This increasing isolation of students devastates everyone, as I've seen firsthand on both ends of the disparate spectrum.

Starting in 2006, I taught language arts at Global Connections High School in SeaTac. For many years, it was, to me, the most special place on the planet. The student body was a blend of musicians, refugees, undocumented kids, gangsters, part-time students/full-time busboys, working-class white kids, and just good, sweet children. We did all the things we knew made for a strong learning community. We were small. We had a mentor school. We collaborated across grade levels and disciplines, included student voices in our decisions, and personalized teaching. We tried to cultivate a garden rather than solve a problem. There I earned my national board certification as well as the Evergreen State College Distinguished Educator of the Year Award.

During the Great Recession, three things happened in concert: (1) The grant money we had ran out. (2) The white students—the last vestiges of the white working-class origins of South King County—graduated. (3) The Era of Accountability arrived.

In recession America, those "nice-to-haves" (thorough training, including students in meetings, talking about feelings) vanished and were replaced by a methodical, empirical, efficient model of teaching. The sudden flurry to efficiently help poor kids resulted not in a radical reinvention of schooling, but a ratcheting up of tasks and stress. Notions of learning about one's self—learning about one's passions—were eradicated. We were going to save kids through clearer learning outcomes, strategic interventions, and research-backed practices. So what if our one copy machine was down for a week? We would not accept excuses. We wouldn't even trust our observations. We were going to help them. We were going to get the goddamn numbers up by any means necessary.

The only numbers that went up were the ones that reflected an inequitable, segregating society. From my first to last year at Global, our students of color went from 70 percent to 90 percent, our students living in poverty from 50 percent to 75 percent, our kids with special needs from 12 percent to 21 percent, and English language learners from 20 percent to 27 percent. Due to the 46 percent increase in total student population, we divided classrooms in half with particleboard. Our students got more poor and brought in more of the challenges that come with poverty at the exact same time we were being asked to increase graduation rates and test scores while decreasing suspensions. I can guarantee that if we'd had more privileged kids at Global, the parents would have rightfully demanded, and secured, more holistic approaches.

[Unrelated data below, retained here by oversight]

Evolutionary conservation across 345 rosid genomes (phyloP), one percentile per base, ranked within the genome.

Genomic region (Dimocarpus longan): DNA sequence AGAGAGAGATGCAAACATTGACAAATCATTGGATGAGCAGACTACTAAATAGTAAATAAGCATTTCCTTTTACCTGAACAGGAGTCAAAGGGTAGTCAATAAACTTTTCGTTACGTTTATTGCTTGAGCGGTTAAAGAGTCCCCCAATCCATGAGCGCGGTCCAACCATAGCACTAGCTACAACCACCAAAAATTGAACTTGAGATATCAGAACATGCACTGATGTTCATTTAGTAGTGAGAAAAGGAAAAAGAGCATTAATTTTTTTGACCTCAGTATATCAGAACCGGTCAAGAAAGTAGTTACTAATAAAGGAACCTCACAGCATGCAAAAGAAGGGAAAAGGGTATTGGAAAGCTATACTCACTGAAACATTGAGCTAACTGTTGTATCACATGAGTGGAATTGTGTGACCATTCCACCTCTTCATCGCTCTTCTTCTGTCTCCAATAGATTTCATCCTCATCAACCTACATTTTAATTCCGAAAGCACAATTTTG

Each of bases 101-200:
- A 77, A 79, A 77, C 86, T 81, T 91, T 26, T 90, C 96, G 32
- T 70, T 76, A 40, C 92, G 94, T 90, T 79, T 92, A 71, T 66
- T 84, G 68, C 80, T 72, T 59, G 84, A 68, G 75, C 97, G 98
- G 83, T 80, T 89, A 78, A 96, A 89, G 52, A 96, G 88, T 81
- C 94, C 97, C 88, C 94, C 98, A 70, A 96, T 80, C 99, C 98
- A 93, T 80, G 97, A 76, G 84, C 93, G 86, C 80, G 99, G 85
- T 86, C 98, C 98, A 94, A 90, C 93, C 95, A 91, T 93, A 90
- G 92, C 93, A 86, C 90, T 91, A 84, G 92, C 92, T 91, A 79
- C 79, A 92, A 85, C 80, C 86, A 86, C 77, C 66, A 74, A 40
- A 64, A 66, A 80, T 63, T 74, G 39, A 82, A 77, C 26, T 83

After nine years, I was fried. If I was going to be an active participant in maintaining the status quo, I was going to do it comfortably in my very own classroom for a change.

This year, I landed at Catharine Blaine K-8 in Magnolia. Like Global, the kids inspire, entertain, and cause hours of reflection. They love books, arguing, and analyzing. All the things we know improve kids' lives and brains are here: parks, community centers, tasty school lunches, read-alouds, extracurricular activities before and after school, ample support. Here there are three photocopiers. Sometimes the students do things that reveal their sense of privilege, and I do my best to help them understand other points of view, but it's difficult when that message comes out of a white guy's mouth. From 2006 until now, the number of Blaine students living in poverty dropped from 14 percent to 8 percent.

More than any other feeling—and I have many—when I think of the vast differences in Seattle's public schools today, I grieve more than I rage. All kids are missing out on the opportunity to know one another, to know "the other," to envision new ways to be and understand. My students at Blaine do not get to hear about the experiences of living in a Kenyan refugee camp; they are not forced to wonder why one group of people has so unfathomably little and another so unconscionably much. They don't often feel the discomfort necessary for self-examination, and they don't often feel the disgust necessary for righteous action. For my former students in SeaTac, dilapidated, harried schools are their ecosystem. Many have little understanding of what truly exceptional scholarship looks like. Many believe they cannot question power because those with power aren't even in the room, and never will be. Many internalize the institutionalized racism around them: This is what we deserve.

The kids at my new school and the kids at my old school will never, ever interact under our current model.

And this is what I find most disheartening: Kids at both schools seem to already understand what their positions will be in life. School? School is how you pass the time before you take that position on.

So what do we do?

We must prioritize getting different kinds of young people working and learning together again. Therefore, we must prioritize reintegration.